Now Rudd can build a new, better emissions trading scheme: Kohler

Before yesterday, Australia was going to end up with an emissions trading scheme that is basically the same as the United States’ model; after yesterday we will end up with the same thing, except with more compensation for the losers because they have been handed more political bargaining power.

The political storm that erupted yesterday, with the coalition’s attack dogs now unleashed and barking that it’s just a tax on everything and opposing the whole thing, is nothing but static and noise.

The excessive attention that’s always paid to the opposition in Australia means that it will begin to seem like an even debate as we head into Christmas – that it’s a yes or no question and could go either way – but don’t be fooled. Australia can no more stand aside from the imminent international emissions trading scheme than refuse to send troops to Afghanistan.

President Obama has now committed the US to a 17 per cent reduction in greenhouse gas emissions by 2020; China has announced that it will cut its greenhouse gas intensity (a different thing) by 45 per cent.

Australia’s CPRS legislation, which Kevin Rudd was hoping to brandish in Copenhagen as a law rather than a contested bill, has a 5 per cent target rising to 15 per cent or 25 per cent depending on what the US does.

Rudd came agonisingly close to having this flexible pre-Copenhagen emissions trading legislation, thanks to Malcolm Turnbull’s personal commitment to the idea, but couldn’t quite get it across the line because the political extremes – both the Greens and the Nationals – opposed it.

That everybody is back to the drawing board is no bad thing. In fact, the most dangerous result of yesterday’s Liberal Party change is the possibility of an quick double dissolution election fought specifically over the Rudd CPRS.

The Prime Minister may be tempted, but he should resist. The bill is flawed and compromised – it had to be compromised given the timetable Kevin Rudd set – and despite overwhelming agreement among voters that “something” needs to be done about climate change it might get knocked back because supporters of the principle are split on the detail.

An election defeat over climate change would be quite awkward for this country in the context of an international agreement in 2010 as a result of Copenhagen. Best to just wait and see what happens now, and then openly copy the US scheme.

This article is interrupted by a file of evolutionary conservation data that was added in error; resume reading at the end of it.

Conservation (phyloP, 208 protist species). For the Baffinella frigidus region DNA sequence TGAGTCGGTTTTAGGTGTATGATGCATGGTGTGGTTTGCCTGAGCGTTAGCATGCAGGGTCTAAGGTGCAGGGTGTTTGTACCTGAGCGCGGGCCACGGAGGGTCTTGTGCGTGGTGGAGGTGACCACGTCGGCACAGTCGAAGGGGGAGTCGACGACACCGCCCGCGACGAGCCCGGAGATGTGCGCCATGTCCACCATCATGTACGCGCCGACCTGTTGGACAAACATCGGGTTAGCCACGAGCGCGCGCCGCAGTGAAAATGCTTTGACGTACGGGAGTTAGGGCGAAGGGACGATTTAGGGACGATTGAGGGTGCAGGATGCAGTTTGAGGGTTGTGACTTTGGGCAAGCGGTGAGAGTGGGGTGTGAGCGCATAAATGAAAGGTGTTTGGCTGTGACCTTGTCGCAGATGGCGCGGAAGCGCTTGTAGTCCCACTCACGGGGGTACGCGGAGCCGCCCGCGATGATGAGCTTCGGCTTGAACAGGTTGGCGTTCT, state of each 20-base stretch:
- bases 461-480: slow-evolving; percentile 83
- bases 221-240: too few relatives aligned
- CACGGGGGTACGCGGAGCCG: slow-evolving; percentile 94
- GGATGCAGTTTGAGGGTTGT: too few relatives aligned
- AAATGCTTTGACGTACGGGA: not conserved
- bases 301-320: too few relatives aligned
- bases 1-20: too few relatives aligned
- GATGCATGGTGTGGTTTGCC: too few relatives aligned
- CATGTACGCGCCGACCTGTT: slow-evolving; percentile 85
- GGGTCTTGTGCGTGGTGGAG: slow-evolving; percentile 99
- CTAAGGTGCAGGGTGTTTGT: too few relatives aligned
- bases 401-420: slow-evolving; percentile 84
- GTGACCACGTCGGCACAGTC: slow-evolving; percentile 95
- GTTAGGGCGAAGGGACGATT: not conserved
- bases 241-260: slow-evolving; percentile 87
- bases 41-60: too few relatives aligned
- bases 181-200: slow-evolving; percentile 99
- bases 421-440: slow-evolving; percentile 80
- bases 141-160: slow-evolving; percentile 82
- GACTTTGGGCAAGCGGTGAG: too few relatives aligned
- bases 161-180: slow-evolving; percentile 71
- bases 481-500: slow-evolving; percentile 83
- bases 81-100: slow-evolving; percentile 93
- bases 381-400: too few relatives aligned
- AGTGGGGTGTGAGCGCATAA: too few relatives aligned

The big problem with that, however, is that Australia is a much more carbon intensive place than the US because we don’t have nuclear power and we haven’t done anything else to reduce our reliance on coal-based electricity.

That means that meeting the same emissions reduction target will hurt us more than it hurts them.

The price of Australia’s emissions permits will be set in the US, and will be determined by the exchange rate. There are two variables that Australia will have to play with: reduction target and compensation.

As discussed, the target will have to be roughly the same as everyone else’s, so the only issue up for discussion in this debate is compensation – and there is actually a lot of room to move.

According to Michael Hitchens of the Australian Industry Greenhouse Network, every one cent depreciation in the Australia/US dollar exchange rate adds around $1 billion to government revenue in 2020. If the dollar falls to US80c, that would add $10 billion to the budget.

The permit price assumed by Treasury forecasts is $26. The consensus forecast for the price of Certified Emission Reductions (CERs) in 2012 is €16-18, or about $A30. Point Carbon, the emissions trading analysis firm, predicts €25 in 2013, which would be about $A40 per permit.

That higher price would add $55 billion to government revenues by 2020.

And finally, Australia is likely to outperform its Kyoto targets by 7 or 8 per cent, which will give the Australian government 27.5 million international permits to sell. At the current European price for these things, that’s a $737 million windfall.

So to sum up: what happened yesterday was that the owners of the coal-fired power stations and the trade exposed emitters worried about their profit margins got some extra bargaining power.

As a result they will get more compensation. But that’s okay: it can be afforded.

This article first appeared on Business Spectator.


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